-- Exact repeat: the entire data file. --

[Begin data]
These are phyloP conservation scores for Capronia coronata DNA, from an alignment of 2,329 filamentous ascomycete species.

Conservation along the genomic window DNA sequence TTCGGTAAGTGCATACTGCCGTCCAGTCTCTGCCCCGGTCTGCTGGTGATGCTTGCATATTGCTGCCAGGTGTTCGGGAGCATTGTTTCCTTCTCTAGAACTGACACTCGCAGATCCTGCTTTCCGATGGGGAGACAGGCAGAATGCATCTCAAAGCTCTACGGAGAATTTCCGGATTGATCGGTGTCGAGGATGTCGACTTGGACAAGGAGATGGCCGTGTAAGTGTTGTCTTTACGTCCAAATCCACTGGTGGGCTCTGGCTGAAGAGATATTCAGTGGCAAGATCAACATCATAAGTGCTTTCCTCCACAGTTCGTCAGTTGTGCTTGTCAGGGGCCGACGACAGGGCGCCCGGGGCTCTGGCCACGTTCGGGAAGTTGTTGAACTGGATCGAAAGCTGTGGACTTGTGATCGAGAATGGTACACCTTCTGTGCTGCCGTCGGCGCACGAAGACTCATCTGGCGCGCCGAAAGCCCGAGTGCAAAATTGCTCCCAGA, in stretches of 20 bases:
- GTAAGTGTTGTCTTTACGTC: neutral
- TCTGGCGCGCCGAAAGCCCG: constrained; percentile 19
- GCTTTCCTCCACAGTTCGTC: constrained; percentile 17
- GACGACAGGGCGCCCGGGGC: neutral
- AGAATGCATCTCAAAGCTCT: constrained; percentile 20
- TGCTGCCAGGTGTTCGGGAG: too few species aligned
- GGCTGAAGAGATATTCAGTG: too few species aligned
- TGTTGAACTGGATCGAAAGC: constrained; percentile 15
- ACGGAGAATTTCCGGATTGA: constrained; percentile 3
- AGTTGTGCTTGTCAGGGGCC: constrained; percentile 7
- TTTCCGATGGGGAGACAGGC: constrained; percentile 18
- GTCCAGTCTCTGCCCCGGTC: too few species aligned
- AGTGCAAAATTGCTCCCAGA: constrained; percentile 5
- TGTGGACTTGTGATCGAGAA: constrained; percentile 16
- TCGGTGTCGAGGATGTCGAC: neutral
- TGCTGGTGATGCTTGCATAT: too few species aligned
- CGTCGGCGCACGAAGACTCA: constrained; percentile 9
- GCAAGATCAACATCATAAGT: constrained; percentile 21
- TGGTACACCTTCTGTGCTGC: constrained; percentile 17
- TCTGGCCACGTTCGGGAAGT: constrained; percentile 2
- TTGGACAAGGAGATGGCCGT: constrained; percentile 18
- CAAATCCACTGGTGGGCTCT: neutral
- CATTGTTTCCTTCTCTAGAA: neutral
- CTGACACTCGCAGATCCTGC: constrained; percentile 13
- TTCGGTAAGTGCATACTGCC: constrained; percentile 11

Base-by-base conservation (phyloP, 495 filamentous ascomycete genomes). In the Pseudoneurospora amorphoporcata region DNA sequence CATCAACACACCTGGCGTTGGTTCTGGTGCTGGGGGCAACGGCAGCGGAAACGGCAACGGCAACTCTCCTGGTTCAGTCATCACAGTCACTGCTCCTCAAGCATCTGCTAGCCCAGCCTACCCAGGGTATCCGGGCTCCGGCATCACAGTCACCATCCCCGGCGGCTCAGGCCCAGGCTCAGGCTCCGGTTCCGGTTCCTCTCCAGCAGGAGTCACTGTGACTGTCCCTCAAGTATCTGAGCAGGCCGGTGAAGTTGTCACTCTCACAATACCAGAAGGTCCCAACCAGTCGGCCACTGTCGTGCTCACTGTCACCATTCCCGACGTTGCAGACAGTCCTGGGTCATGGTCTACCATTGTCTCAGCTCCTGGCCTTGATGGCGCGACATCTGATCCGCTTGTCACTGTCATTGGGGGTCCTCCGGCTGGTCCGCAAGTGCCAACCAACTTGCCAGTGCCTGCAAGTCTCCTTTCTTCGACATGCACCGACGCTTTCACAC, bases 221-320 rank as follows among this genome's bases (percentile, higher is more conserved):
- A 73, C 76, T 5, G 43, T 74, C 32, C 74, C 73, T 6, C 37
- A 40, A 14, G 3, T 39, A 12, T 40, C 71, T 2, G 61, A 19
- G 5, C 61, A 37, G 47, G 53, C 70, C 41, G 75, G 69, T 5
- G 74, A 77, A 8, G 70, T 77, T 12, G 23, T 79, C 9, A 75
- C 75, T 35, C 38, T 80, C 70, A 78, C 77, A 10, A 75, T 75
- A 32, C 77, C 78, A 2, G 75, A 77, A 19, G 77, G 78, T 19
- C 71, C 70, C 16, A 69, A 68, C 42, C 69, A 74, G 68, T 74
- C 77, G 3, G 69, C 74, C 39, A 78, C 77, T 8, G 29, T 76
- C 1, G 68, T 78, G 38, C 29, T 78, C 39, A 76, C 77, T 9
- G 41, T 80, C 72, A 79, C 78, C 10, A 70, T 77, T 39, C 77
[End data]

These are phyloP conservation scores for Capronia coronata DNA, from an alignment of 2,329 filamentous ascomycete species.

Conservation along the genomic window DNA sequence TTCGGTAAGTGCATACTGCCGTCCAGTCTCTGCCCCGGTCTGCTGGTGATGCTTGCATATTGCTGCCAGGTGTTCGGGAGCATTGTTTCCTTCTCTAGAACTGACACTCGCAGATCCTGCTTTCCGATGGGGAGACAGGCAGAATGCATCTCAAAGCTCTACGGAGAATTTCCGGATTGATCGGTGTCGAGGATGTCGACTTGGACAAGGAGATGGCCGTGTAAGTGTTGTCTTTACGTCCAAATCCACTGGTGGGCTCTGGCTGAAGAGATATTCAGTGGCAAGATCAACATCATAAGTGCTTTCCTCCACAGTTCGTCAGTTGTGCTTGTCAGGGGCCGACGACAGGGCGCCCGGGGCTCTGGCCACGTTCGGGAAGTTGTTGAACTGGATCGAAAGCTGTGGACTTGTGATCGAGAATGGTACACCTTCTGTGCTGCCGTCGGCGCACGAAGACTCATCTGGCGCGCCGAAAGCCCGAGTGCAAAATTGCTCCCAGA, in stretches of 20 bases:
- GTAAGTGTTGTCTTTACGTC: neutral
- TCTGGCGCGCCGAAAGCCCG: constrained; percentile 19
- GCTTTCCTCCACAGTTCGTC: constrained; percentile 17
- GACGACAGGGCGCCCGGGGC: neutral
- AGAATGCATCTCAAAGCTCT: constrained; percentile 20
- TGCTGCCAGGTGTTCGGGAG: too few species aligned
- GGCTGAAGAGATATTCAGTG: too few species aligned
- TGTTGAACTGGATCGAAAGC: constrained; percentile 15
- ACGGAGAATTTCCGGATTGA: constrained; percentile 3
- AGTTGTGCTTGTCAGGGGCC: constrained; percentile 7
- TTTCCGATGGGGAGACAGGC: constrained; percentile 18
- GTCCAGTCTCTGCCCCGGTC: too few species aligned
- AGTGCAAAATTGCTCCCAGA: constrained; percentile 5
- TGTGGACTTGTGATCGAGAA: constrained; percentile 16
- TCGGTGTCGAGGATGTCGAC: neutral
- TGCTGGTGATGCTTGCATAT: too few species aligned
- CGTCGGCGCACGAAGACTCA: constrained; percentile 9
- GCAAGATCAACATCATAAGT: constrained; percentile 21
- TGGTACACCTTCTGTGCTGC: constrained; percentile 17
- TCTGGCCACGTTCGGGAAGT: constrained; percentile 2
- TTGGACAAGGAGATGGCCGT: constrained; percentile 18
- CAAATCCACTGGTGGGCTCT: neutral
- CATTGTTTCCTTCTCTAGAA: neutral
- CTGACACTCGCAGATCCTGC: constrained; percentile 13
- TTCGGTAAGTGCATACTGCC: constrained; percentile 11

Base-by-base conservation (phyloP, 495 filamentous ascomycete genomes). In the Pseudoneurospora amorphoporcata region DNA sequence CATCAACACACCTGGCGTTGGTTCTGGTGCTGGGGGCAACGGCAGCGGAAACGGCAACGGCAACTCTCCTGGTTCAGTCATCACAGTCACTGCTCCTCAAGCATCTGCTAGCCCAGCCTACCCAGGGTATCCGGGCTCCGGCATCACAGTCACCATCCCCGGCGGCTCAGGCCCAGGCTCAGGCTCCGGTTCCGGTTCCTCTCCAGCAGGAGTCACTGTGACTGTCCCTCAAGTATCTGAGCAGGCCGGTGAAGTTGTCACTCTCACAATACCAGAAGGTCCCAACCAGTCGGCCACTGTCGTGCTCACTGTCACCATTCCCGACGTTGCAGACAGTCCTGGGTCATGGTCTACCATTGTCTCAGCTCCTGGCCTTGATGGCGCGACATCTGATCCGCTTGTCACTGTCATTGGGGGTCCTCCGGCTGGTCCGCAAGTGCCAACCAACTTGCCAGTGCCTGCAAGTCTCCTTTCTTCGACATGCACCGACGCTTTCACAC, bases 221-320 rank as follows among this genome's bases (percentile, higher is more conserved):
- A 73, C 76, T 5, G 43, T 74, C 32, C 74, C 73, T 6, C 37
- A 40, A 14, G 3, T 39, A 12, T 40, C 71, T 2, G 61, A 19
- G 5, C 61, A 37, G 47, G 53, C 70, C 41, G 75, G 69, T 5
- G 74, A 77, A 8, G 70, T 77, T 12, G 23, T 79, C 9, A 75
- C 75, T 35, C 38, T 80, C 70, A 78, C 77, A 10, A 75, T 75
- A 32, C 77, C 78, A 2, G 75, A 77, A 19, G 77, G 78, T 19
- C 71, C 70, C 16, A 69, A 68, C 42, C 69, A 74, G 68, T 74
- C 77, G 3, G 69, C 74, C 39, A 78, C 77, T 8, G 29, T 76
- C 1, G 68, T 78, G 38, C 29, T 78, C 39, A 76, C 77, T 9
- G 41, T 80, C 72, A 79, C 78, C 10, A 70, T 77, T 39, C 77